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Sophia Q


How Do I Find Time for Things Other than my Day Job?

I think many of us wish that there were more hours in the day. The truth is, even though it's easy to be busy, it's (virtually) always possible to make time for things that we consider important. I hope this list contains both strategic and tactical recs that can make a difference.

    1. Start with data collection

    You can use technology to help you here, but before you think about making a change I think it's a good idea to see how you're currently allotting your time. You probably have a general sense of this, but I think it warrants detailed observation. Not to mention that our perceptions can be disconnected from reality.

    Gathering data will help you categorize your day and identify opportunities for change.

    2. Define what success means to you

    "Things other than a day job" is quite vague. Are there certain hobbies you want to develop? Side hustles you want to launch? A language you want to learn? Whatever the case, think about what you're looking to do in your sought-after free time. This will help you know how much time you'll need to "save" or set aside.

    3. ...and know that this will require prioritization and trade-offs

    Unfortunately, it's not usually feasible to do *everything* you could want. Start small, and consider adding things and removing them dynamically.

    4. Tackle the obvious first: where do you waste the most time?

    Why not start with the low-hanging fruit? A common culprit is your phone (and I'm very guilty of this). Are there other things in your life that elicit chronic time-wasting? Try to cut down on those first.

    5. Be purposeful in your actions and don't forget the importance of intent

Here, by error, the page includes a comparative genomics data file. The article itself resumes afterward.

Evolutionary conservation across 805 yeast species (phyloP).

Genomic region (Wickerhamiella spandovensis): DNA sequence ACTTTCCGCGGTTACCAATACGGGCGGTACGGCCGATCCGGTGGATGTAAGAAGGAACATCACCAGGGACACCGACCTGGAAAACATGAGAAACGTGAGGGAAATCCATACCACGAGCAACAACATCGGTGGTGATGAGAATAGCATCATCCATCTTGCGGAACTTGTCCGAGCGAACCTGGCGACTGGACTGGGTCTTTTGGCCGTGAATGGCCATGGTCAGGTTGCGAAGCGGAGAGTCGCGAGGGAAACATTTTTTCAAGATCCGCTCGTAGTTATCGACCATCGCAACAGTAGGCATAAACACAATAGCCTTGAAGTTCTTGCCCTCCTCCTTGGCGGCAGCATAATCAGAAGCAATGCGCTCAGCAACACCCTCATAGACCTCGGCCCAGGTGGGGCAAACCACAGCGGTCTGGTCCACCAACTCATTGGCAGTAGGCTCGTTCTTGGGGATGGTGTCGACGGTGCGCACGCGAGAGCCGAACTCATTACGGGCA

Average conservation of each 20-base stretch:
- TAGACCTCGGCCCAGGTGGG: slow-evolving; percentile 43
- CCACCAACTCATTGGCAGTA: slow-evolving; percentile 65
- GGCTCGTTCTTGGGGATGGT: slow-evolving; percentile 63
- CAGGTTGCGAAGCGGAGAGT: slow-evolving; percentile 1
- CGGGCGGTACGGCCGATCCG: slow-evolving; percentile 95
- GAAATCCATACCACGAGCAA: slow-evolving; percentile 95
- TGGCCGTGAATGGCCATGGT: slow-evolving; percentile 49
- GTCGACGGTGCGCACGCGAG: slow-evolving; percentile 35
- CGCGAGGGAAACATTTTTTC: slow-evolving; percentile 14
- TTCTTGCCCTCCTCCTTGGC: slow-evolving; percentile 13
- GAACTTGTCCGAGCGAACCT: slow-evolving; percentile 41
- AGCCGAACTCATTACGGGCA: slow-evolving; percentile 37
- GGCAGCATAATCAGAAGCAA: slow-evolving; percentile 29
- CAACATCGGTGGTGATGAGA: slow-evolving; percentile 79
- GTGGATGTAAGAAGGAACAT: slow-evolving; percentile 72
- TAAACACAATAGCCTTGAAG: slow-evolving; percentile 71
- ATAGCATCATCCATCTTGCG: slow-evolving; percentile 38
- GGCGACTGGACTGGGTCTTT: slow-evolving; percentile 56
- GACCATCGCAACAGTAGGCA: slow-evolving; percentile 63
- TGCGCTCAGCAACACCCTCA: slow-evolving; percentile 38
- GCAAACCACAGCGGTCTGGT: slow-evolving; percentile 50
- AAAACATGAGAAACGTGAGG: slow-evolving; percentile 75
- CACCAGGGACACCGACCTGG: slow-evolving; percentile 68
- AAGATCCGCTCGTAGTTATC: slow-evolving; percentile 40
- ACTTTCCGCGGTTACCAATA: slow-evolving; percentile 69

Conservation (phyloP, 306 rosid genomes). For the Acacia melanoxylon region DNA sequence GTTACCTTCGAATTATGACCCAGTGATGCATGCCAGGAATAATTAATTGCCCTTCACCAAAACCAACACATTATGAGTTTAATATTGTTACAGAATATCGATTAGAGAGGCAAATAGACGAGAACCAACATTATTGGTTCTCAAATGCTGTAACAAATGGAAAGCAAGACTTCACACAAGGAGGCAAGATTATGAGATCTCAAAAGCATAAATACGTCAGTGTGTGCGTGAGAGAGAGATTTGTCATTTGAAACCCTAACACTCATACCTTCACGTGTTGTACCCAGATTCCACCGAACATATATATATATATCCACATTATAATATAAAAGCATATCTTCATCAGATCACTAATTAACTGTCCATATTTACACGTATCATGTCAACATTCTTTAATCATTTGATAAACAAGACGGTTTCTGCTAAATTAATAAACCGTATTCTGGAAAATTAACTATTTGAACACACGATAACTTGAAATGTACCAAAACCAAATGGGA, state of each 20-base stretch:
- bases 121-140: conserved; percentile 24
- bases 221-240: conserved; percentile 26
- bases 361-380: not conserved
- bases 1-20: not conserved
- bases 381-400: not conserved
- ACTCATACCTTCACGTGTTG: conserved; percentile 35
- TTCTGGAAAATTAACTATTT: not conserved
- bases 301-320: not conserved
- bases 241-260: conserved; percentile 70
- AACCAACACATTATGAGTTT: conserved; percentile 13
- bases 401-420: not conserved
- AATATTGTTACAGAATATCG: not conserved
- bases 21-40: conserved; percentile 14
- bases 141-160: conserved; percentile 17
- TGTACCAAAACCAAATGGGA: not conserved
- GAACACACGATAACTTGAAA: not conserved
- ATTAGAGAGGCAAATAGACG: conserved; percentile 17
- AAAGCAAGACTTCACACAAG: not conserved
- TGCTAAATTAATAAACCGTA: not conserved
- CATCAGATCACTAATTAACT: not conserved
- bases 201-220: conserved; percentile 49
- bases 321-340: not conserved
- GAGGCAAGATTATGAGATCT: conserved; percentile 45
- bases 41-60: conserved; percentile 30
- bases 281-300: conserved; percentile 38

I think this advice can be applied to many facets of life, and time management is definitely one of them. Begin by catching yourself when you do time-wasting activities passively or out of habit.

    6. Establish consequences for time-wasting

    Once you've started to pay more attention, negative reinforcement can actually go a long way. For example, make a pact to pay $10 to a friend for every 10 minutes of time you waste on your phone.

    7. Hold yourself accountable by using a progress tracker or telling your plans to a buddy

    This is a bit different from negative reinforcement. Rather, it's about consistency and habit formation.

    8. Work smarter, not harder

    Take a look at some of the activities you do that don't fall into the "wasting time" category. One of these is surely work. Are there ways in which you can do less at your day job? Can you hire a freelancer to help out with some of your daily tasks? Can you write an algorithm (or hire someone to do so) for routine tasks that you need to do? These require up-front effort but pay dividends down the line.

    9. Consider reducing your hours at work or working part-time

    This is a very context-dependent recommendation that doesn't apply to everyone. But, if you're trying to launch a side-hustle or if you really prioritize something that work isn't allowing you to do, it could make sense.

    10. If your time is more valuable to you than your money, consider outsourcing things like chores or cooking

    Again, this is a context-dependent recommendation. For many people, purchasing services is absolutely a worthwhile investment because it gives them more free time.

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